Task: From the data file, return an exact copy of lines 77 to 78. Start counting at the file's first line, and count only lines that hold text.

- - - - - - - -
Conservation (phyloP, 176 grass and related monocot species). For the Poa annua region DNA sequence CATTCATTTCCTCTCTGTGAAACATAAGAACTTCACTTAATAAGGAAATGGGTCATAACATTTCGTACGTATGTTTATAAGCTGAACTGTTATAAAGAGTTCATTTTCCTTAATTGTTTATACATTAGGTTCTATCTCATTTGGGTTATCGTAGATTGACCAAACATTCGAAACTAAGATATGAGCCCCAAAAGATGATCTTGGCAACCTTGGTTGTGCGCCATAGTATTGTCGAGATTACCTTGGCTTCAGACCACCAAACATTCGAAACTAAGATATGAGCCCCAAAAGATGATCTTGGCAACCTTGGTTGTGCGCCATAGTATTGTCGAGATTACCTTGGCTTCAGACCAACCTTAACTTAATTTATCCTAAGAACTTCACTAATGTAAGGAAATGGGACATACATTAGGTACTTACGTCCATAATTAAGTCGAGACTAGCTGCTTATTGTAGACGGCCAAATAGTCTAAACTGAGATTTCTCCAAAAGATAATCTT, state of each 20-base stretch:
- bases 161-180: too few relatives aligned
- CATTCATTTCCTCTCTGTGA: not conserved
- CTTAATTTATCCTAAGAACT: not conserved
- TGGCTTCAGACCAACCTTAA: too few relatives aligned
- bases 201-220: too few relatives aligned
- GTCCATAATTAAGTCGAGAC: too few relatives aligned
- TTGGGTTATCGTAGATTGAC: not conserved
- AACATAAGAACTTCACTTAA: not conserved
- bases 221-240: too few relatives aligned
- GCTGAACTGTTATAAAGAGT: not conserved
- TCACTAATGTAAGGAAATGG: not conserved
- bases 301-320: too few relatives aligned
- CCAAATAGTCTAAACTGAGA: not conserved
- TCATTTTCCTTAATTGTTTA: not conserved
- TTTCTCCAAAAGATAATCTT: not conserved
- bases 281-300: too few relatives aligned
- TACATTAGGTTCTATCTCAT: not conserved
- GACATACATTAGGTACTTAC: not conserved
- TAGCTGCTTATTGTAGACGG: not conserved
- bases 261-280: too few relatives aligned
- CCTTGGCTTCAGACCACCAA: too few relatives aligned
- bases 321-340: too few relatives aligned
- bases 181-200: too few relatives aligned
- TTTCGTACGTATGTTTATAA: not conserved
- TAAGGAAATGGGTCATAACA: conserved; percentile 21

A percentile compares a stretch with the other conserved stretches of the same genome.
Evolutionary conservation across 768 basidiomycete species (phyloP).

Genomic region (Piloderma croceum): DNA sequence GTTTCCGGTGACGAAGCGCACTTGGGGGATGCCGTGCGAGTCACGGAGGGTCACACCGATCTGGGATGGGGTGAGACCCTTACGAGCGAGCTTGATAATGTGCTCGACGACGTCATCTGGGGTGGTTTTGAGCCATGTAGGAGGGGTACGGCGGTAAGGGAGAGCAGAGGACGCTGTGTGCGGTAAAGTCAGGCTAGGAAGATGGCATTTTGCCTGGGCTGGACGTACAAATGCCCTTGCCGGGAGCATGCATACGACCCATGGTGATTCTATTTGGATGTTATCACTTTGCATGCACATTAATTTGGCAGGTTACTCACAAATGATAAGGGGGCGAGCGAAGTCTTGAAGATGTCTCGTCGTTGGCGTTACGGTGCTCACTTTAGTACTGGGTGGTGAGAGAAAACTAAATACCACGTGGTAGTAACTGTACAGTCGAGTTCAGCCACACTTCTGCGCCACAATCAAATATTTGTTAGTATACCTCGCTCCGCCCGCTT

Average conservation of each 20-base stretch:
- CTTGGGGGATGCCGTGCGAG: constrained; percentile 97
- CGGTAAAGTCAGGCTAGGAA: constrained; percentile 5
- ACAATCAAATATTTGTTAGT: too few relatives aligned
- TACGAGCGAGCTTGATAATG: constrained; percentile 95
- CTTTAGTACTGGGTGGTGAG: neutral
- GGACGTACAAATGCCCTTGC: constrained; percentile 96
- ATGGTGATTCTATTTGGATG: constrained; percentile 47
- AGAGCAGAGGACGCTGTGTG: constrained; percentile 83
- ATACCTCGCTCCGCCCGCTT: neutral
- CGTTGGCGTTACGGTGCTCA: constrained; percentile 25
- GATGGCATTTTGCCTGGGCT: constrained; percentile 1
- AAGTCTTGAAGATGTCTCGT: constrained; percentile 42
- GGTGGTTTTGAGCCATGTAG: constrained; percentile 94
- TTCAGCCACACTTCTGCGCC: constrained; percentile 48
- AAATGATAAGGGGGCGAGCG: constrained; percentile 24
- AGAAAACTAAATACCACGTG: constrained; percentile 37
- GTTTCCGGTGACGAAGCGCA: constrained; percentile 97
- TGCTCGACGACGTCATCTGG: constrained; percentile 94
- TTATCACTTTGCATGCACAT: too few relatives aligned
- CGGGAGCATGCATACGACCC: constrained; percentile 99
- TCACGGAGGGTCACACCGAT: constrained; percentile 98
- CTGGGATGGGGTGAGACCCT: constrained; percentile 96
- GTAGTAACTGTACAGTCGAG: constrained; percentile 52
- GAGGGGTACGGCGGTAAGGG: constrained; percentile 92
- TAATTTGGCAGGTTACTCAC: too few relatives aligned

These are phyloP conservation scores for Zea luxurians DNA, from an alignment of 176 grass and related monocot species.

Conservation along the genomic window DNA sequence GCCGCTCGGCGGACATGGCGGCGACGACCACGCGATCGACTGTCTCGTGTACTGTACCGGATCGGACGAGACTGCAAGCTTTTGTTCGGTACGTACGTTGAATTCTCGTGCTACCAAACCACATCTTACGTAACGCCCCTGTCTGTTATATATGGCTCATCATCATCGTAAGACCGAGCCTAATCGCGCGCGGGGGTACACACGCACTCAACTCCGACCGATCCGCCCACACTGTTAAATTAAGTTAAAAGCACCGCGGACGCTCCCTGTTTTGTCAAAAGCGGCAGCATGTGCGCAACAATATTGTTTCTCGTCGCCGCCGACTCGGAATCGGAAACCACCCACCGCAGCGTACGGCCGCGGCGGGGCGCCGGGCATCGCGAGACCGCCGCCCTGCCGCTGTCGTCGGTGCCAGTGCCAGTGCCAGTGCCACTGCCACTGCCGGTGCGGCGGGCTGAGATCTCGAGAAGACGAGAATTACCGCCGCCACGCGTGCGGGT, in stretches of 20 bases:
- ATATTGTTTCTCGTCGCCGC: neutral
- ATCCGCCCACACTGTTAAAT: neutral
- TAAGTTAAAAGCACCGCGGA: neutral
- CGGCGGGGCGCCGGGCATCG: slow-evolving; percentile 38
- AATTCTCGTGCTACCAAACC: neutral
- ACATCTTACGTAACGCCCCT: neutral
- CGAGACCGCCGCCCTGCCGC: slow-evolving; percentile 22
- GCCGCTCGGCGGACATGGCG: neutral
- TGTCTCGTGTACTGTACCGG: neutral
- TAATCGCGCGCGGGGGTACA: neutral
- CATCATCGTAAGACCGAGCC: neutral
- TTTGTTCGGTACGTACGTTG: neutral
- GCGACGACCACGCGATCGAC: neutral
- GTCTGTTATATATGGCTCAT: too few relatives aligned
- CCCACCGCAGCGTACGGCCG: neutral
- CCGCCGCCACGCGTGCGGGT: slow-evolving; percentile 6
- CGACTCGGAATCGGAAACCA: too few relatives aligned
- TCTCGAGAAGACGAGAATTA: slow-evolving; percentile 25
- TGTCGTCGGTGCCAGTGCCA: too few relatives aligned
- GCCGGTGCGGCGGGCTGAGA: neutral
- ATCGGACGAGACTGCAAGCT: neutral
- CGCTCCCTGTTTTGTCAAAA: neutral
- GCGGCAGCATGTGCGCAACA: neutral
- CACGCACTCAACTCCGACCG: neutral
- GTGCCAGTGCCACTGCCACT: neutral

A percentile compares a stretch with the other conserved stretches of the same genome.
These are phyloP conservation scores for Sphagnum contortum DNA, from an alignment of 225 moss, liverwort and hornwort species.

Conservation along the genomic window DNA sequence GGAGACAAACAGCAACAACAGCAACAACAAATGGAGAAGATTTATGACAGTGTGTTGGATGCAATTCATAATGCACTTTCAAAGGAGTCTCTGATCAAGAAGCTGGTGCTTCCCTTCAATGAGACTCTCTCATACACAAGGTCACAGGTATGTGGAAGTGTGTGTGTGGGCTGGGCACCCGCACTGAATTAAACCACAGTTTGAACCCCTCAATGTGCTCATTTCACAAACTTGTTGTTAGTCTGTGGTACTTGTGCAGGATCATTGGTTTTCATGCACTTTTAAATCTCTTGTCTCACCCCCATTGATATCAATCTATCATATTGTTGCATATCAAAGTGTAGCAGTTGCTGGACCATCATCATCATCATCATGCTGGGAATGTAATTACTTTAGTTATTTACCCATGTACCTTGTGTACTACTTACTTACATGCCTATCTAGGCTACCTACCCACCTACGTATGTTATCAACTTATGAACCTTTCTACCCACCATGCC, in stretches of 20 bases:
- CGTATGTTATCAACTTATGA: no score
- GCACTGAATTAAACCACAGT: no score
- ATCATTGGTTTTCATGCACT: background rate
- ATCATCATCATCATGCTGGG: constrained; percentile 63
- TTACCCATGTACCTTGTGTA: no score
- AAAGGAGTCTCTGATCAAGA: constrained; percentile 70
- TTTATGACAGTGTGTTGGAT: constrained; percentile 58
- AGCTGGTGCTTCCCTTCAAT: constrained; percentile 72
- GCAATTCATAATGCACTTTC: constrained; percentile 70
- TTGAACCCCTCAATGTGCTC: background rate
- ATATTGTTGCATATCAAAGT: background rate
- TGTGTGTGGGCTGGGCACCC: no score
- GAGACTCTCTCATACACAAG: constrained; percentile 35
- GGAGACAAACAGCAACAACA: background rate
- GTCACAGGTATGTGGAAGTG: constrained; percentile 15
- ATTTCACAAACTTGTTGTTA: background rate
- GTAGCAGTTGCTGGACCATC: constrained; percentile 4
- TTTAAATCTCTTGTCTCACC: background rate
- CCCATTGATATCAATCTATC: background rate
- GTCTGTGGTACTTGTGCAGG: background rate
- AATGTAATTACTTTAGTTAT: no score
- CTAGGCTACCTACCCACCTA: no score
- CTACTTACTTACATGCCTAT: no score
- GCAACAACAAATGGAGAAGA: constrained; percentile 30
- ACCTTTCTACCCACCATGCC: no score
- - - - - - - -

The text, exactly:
- GCCGGTGCGGCGGGCTGAGA: neutral
- ATCGGACGAGACTGCAAGCT: neutral